Global style variations, “skins” for themes, have landed in Gutenberg – WP Tavern

It’s been a busy week, and I almost missed landing one of my most wanted components in Gutenberg 12.5 RC 1. The global style variations feature quietly slipped away as everyone got to grips with it. with WordPress 5.9. The official release of version 12.5 is not expected until next week, but that hasn’t stopped me from testing it.

What are the overall style variations? I guess you missed my post praising the idea last November.

Essentially, a global style variation is a user-selectable skin for their currently active theme. For example, a theme with a default blue color scheme might group green, purple, or red alternatives. The idea is not limited to colors. Everything that can be modified through the global style system is in play, such as typography, layout, borders, etc.

Style variations in the site editor.

From a theme developer’s perspective, they would remove stylename.json folders under a /styles folder in their themes. Gutenberg and, optionally, WordPress will automatically register them in the system.

The feature was intended to ship with WordPress 5.9, and the Twenty Twenty-Two theme was meant to be its unveiling. However, it was not complete and is now on the slate for WordPress 6.0.

It didn’t take long for me to create a few more variations for my custom theme. I could change my color scheme and fonts with a click.

If this sounds suspiciously like another feature that already exists in WordPress, you’re not alone in that feeling. The child theme was born from this same idea of ​​offering design variations for the same theme.

Child themes were not always possible in WordPress. They gained popularity through a grassroots effort and a third-party plugin, and their first uses were to provide a different design through the standard style.css to file. Users could keep everything about their site intact and add a fresh coat of paint whenever they wanted.

In the late 2000s, there was a period when the children’s theme industry was booming. The Sandbox theme was among the first to use the feature, and others like Thematic have continued to push the idea forward. Genesis has become one of the best known for employing child themes over time.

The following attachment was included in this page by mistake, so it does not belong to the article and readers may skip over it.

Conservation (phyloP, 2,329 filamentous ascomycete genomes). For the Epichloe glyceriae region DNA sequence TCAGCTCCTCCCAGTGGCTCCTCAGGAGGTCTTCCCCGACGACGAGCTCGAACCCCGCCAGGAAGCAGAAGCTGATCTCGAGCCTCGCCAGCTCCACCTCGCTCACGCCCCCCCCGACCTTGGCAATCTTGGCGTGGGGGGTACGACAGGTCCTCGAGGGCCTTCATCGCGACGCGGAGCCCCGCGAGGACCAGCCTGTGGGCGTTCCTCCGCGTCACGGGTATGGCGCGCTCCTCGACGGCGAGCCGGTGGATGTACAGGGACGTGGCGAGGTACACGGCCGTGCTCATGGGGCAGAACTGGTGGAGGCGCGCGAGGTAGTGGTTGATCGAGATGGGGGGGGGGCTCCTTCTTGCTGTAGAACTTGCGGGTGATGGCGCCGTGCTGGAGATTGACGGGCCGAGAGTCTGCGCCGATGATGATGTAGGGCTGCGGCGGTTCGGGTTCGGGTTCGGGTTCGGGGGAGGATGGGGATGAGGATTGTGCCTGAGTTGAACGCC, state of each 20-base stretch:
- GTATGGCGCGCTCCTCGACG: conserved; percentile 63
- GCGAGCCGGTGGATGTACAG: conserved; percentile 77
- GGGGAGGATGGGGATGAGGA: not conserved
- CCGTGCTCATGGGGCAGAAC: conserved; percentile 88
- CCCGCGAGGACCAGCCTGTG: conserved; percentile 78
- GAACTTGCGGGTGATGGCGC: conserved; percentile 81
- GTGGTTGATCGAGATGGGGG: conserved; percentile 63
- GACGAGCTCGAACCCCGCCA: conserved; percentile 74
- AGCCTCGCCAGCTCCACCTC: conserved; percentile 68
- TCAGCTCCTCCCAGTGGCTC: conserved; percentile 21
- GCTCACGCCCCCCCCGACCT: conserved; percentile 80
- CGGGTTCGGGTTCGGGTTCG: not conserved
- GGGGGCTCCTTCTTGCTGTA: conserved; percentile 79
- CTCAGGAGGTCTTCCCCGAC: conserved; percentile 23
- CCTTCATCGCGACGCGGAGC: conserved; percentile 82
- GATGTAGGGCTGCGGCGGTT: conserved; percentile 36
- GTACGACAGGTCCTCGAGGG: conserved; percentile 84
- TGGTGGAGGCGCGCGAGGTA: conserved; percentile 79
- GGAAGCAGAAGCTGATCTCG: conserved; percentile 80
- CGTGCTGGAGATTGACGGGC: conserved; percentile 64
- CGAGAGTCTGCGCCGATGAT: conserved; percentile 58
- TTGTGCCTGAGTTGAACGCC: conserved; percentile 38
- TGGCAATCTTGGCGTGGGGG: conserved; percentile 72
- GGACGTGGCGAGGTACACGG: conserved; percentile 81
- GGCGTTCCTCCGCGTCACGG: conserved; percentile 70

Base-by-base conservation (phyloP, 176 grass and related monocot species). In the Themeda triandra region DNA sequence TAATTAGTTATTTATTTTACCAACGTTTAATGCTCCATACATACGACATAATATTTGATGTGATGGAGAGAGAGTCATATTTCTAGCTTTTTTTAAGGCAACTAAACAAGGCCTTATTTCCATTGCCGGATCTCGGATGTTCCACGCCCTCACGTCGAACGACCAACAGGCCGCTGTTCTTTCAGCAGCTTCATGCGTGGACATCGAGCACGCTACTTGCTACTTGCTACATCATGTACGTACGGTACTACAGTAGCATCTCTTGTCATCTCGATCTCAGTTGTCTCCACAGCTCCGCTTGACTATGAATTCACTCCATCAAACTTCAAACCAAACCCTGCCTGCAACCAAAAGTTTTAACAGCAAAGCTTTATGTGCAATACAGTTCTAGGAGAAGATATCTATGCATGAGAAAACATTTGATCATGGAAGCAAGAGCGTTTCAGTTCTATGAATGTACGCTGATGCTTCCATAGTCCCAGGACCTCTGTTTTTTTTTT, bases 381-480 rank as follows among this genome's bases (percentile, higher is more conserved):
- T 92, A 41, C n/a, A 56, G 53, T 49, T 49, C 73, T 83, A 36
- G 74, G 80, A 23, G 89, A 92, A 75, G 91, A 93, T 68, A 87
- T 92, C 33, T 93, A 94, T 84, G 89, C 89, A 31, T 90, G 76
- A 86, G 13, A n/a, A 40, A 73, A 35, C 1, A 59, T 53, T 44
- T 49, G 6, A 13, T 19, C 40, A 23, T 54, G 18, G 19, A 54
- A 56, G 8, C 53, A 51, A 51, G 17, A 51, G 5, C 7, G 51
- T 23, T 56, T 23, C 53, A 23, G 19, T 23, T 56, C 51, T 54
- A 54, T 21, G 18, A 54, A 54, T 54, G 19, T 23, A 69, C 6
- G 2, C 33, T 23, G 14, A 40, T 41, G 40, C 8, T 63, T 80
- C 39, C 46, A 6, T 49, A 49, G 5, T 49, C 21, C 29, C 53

However, the children’s theme has become a beast in its own right. It moved away from that initial idea of ​​skinning a website to creating full-fledged themes as big – sometimes bigger than – their parents.

The overall style variations take us back to that initial foundation. This brings us back to something closer to CSS Zen Garden’s beauty of designing with CSS, one of the core promises of child theme.

There is a difference. Variants are hosted in a JSON file rather than style.css. The first is a standards-based configuration file that allows users to further customize their design through the site editor.

Child themes will always have their place in the world of WordPress. There are times when developers and DIY end users will need to customize beyond what is possible through the site editor. However, the overall style variations will offer an alluring alternative in many cases.

It’s promising to see this ground early in the WordPress 6.0 release cycle. The feature will still need some work before it’s ready for kernel, such as determining how best to save user style variation customizations.

Notes for theme authors

The Block Editor manual already has documentation on global style variations. It’s short, but custom JSON files should follow the standard theme.json diagram. What is not mentioned in the documentation is that you need to add the version key of each file:

{
        "verson": 2,
}

If I didn’t add it, none of my variants worked in testing. I don’t know if it’s a bug or intentional. I expected it to revert to the primary setting theme.json to file.

You also cannot overwrite a single value in an array of elements. For example, if you add a settings.colors.palette value, it replaces the entire palette.

Comments are closed.